His latest novel to be adapted is titled A Long Way Down. The film follows the interweaving stories of four strangers who coincidentally meet atop a London building on New Year’s Eve all with the same plan: to jump.

    While I found the book only mildly interesting, I’m particularly interested in this project as I’ve been eager to track Aaron Paul’s career now that his days of assisting Walter White are behind him. The trailer is so-so, but the movie does have a solid cast to support Paul, including Pierce Brosnan, Toni Collette, Rosamund Pike, Imogen Poots, and Sam Neill.

    A Long Way Down is directed by French filmmaker Pascal Chaumeil. It will be screen at the Berlin International Film Festival in Februrary and roll out into theaters shortly after.

    Are you a fan of Hornby’s work? Does this latest adaptation excite you? Chime in!

  • Canadian film is dying. Is there hope for the future?



    The rumblings have been growing for a decade but over the last few years they have become deafening screams: the movie industry is in flux. Some say it’s in trouble but when studios are raking in billions of dollars annually, it’s hard to say that the business is in any sort of “trouble” but what’s true in the US isn’t necessarily true in Canada. Canada’s film industry really is in trouble and it needs help.

    The common complaint was always that Canadians simply didn’t care to see Canadian movies because the movies weren’t good. Problem is, this hasn’t been the case in decades. Canadian movies aren’t simply, to quote the title of Katherine Monk’s book “Weird Sex & Snowshoes.” The influx of international production has created a workforce of leading industry talent and the rise in technology has had a similar effect in Canada as it has in other parts of the world: more movies are being made, more risks are being taken by filmmakers and as a direct result, we’re catching wind of better Canadian cinema. The problem is that our cinematic landscape is still terrible. What else can you call it when only 2% of the entire Canadian box office is attributed to Canadian film?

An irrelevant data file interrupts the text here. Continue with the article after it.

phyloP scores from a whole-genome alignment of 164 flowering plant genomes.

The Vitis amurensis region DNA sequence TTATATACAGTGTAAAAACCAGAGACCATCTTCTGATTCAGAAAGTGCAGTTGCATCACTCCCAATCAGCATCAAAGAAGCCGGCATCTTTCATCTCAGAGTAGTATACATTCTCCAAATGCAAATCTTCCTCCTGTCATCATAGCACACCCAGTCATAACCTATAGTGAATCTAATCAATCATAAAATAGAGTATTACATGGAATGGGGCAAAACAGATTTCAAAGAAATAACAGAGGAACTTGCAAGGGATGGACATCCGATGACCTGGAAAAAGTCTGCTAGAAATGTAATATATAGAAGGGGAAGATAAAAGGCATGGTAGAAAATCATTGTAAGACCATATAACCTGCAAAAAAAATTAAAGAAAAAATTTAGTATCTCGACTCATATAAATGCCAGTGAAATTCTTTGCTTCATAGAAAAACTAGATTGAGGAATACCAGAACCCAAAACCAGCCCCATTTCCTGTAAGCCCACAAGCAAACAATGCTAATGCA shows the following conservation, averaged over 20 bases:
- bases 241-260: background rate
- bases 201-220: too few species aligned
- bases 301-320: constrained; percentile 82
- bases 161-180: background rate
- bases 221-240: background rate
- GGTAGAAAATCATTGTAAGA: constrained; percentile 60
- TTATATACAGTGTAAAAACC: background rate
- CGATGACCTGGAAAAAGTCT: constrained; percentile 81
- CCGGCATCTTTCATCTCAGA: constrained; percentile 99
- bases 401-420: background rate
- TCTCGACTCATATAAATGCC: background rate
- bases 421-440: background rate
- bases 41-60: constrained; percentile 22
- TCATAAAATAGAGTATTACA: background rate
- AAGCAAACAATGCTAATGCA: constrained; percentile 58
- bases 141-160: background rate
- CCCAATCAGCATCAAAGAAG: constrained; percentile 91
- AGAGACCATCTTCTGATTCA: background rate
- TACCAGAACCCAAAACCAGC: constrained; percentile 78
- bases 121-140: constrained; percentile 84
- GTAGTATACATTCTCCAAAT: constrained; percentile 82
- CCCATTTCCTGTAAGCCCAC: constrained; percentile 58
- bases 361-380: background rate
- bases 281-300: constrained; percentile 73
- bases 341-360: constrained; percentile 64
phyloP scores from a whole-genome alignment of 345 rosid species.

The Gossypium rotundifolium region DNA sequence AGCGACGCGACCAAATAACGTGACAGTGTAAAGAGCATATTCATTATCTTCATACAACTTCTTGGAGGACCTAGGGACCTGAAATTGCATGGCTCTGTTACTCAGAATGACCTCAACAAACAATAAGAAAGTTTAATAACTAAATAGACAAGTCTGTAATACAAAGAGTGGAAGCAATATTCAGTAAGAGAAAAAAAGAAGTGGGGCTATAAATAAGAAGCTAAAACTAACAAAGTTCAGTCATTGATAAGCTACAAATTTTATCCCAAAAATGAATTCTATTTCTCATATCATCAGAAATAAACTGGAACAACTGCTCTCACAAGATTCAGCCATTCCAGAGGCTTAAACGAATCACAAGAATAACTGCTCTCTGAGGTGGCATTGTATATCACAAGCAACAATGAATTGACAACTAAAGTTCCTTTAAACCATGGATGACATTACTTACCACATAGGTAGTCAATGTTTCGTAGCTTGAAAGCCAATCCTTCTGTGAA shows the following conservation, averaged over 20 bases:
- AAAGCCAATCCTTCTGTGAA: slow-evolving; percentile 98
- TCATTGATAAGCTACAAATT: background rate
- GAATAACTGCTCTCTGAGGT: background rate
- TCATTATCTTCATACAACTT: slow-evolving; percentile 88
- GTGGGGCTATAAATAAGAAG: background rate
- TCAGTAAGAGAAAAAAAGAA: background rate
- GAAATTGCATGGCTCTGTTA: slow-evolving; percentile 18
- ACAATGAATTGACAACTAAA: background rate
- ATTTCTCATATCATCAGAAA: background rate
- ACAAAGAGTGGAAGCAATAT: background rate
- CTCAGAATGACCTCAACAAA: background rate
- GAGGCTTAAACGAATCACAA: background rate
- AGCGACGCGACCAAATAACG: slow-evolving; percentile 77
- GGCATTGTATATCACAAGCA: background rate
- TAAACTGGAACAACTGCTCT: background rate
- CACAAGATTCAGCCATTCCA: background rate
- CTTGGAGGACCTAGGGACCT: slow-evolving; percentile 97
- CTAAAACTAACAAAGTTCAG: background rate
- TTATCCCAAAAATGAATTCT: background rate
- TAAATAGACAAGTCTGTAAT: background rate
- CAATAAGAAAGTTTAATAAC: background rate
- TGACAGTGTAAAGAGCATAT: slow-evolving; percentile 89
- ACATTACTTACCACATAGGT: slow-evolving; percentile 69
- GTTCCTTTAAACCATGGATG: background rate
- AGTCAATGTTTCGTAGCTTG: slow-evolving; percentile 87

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  • SAG Awards for 2013


    Screen Actors Guild handed out some awards to a few of its own over the weekend. Pretty standard stuff actually. Watch for the Oscars to go pretty much the same way in the acting department. Winners are in bold red. Also, Television nominees and winners are under the seats if you’d like a look at the boob tube crew.